'This place promoted anger....revenge'
People from different religious and ethnic groups have lived in relative harmony for generations in Syria's cosmopolitan cities, and one young resident architect believes failures of design and infrastructure have fueled the civil war that turned those urban spaces into nightmares of death and destruction.
Marwa al-Sabouni, a 34 year-old architect who has been confined to her apartment in the ancient city of Homs for the last two years with her husband and children, believes the loss of shared spaces occupied by sites where people lived, worked, shopped and worshiped has fostered separation and isolation. The trend grew over time as the traditional buildings and winding shaded lanes were replaced square street grids and massive apartment blocs that isolated their residents from the city center. Shantytowns with residents divided by race and class sprung up on the fringes of Homs and other cities, further diminishing amicable interactions.
"This place promoted anger, it promoted revenge," Ms. Sabouni told the New York Times. "I'm not saying architecture is the only reason for war, but it accelerated and perpetuated the conflict." A Times story by Stephen Heyman describes Mr. Sabouni's study of her hometown.
Homs is Syria's third largest city and traditionally a hub of industry, commerce and culture. Its location is central to important road and rail networks that link Syria's main towns and cities. Its history dates to the first millennium BCE, and it grew as a trading post on the routes from the Mediterranean to China and India. It was a center of Christianity under the Byzantines. Today the city has a Sunni Muslim majority and Christian and Alawite minorities.
In the old town, architecture and design supported and reflected harmony among these groups, according to Ms. Sabouni. Mosques and churches sat side by side, and residents mingled in shared space as they shopped, worked, and worshiped. The ancient souk, or marketplace, was a hive of multicultural commerce as well as being a birthplace of revolution five years ago.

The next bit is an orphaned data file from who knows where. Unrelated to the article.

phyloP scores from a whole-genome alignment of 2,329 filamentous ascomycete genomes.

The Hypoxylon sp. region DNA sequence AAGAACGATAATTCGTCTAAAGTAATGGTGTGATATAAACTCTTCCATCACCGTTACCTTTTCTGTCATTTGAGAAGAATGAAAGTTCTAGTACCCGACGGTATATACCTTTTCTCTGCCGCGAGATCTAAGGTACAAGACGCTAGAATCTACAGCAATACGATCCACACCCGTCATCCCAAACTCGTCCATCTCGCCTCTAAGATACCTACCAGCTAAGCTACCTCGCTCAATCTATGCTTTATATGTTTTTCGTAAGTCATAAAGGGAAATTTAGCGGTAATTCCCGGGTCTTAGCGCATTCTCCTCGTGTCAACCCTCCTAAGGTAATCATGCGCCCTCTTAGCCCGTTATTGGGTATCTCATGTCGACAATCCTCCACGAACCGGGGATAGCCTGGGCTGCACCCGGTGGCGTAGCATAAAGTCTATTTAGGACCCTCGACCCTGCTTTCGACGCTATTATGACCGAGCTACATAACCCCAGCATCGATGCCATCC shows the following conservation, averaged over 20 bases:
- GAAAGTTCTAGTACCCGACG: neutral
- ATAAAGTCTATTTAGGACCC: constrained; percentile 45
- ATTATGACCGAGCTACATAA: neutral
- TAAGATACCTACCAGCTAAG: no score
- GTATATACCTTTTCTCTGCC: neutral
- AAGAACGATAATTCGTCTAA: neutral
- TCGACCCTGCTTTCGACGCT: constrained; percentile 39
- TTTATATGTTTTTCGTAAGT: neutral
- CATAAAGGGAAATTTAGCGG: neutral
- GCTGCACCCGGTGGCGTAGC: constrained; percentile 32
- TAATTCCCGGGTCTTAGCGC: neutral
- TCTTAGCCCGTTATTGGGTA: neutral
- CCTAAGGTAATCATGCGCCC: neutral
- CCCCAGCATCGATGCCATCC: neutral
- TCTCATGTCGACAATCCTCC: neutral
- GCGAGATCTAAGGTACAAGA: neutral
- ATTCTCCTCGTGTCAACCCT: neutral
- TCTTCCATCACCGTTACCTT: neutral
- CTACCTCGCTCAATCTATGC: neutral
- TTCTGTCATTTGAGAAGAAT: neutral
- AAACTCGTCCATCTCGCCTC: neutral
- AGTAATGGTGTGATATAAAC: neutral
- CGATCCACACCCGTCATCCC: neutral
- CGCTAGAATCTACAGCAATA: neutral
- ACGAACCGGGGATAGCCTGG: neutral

Ms. Sabouni says by 2010 nearly half of Syria's population was living in shanty towns with few amenities, and that some of the earliest battles took place along the line that separated segregated areas. Much of the city's "architectural soul" was destroyed in the fighting, she said, and the ancient Khalid ibn al-Walid Mosque, an important pilgrimage site, was severely damaged. Ms. Sabouni envisions a new urban design she believes would foster harmony. See her Youtube presentation.
Other scholars have observed how the built environment and shared spaces influence social peace or disharmony. Jane Jacobs, in The Death and Life of Great American Cities, described the vitality and well-being of neighborhoods where people from different walks of life carried on diverse economic and social activities. She wrote of the economic value of having new structures adjoining the old, and the civic value of sidewalks. In reviewing a new biography of Jane Jacobs for the New Yorker, Adam Gopnik offers interesting views of what Jacobs got right, and what might not be true today.
Karen Lee Bar-Sinai is a young Israeli architect who was frustrated watching events along a rail line that followed Jerusalem's Israel-Palestine border. It wasn't designed to connect two capitals, she said in a Foreign Policy article. Instead, she said, the line separates, and it became the target of Palestinians who ripped up tracks and damaged stations. She believes architects and designers need to become more involved in rebuilding the shared spaces that foster reconciliation in cities ravaged by war and conflict.
"Today as cities build walls to separate hostile populations, as refugees spill across borders, and as informal shantytowns rise in the shadow of bombed out neighborhoods, architects and city planners are slowly approaching the legacies of conflict as urban problems demanding design solutions," says the article, "Diplomacy by Design," by Nate Berg.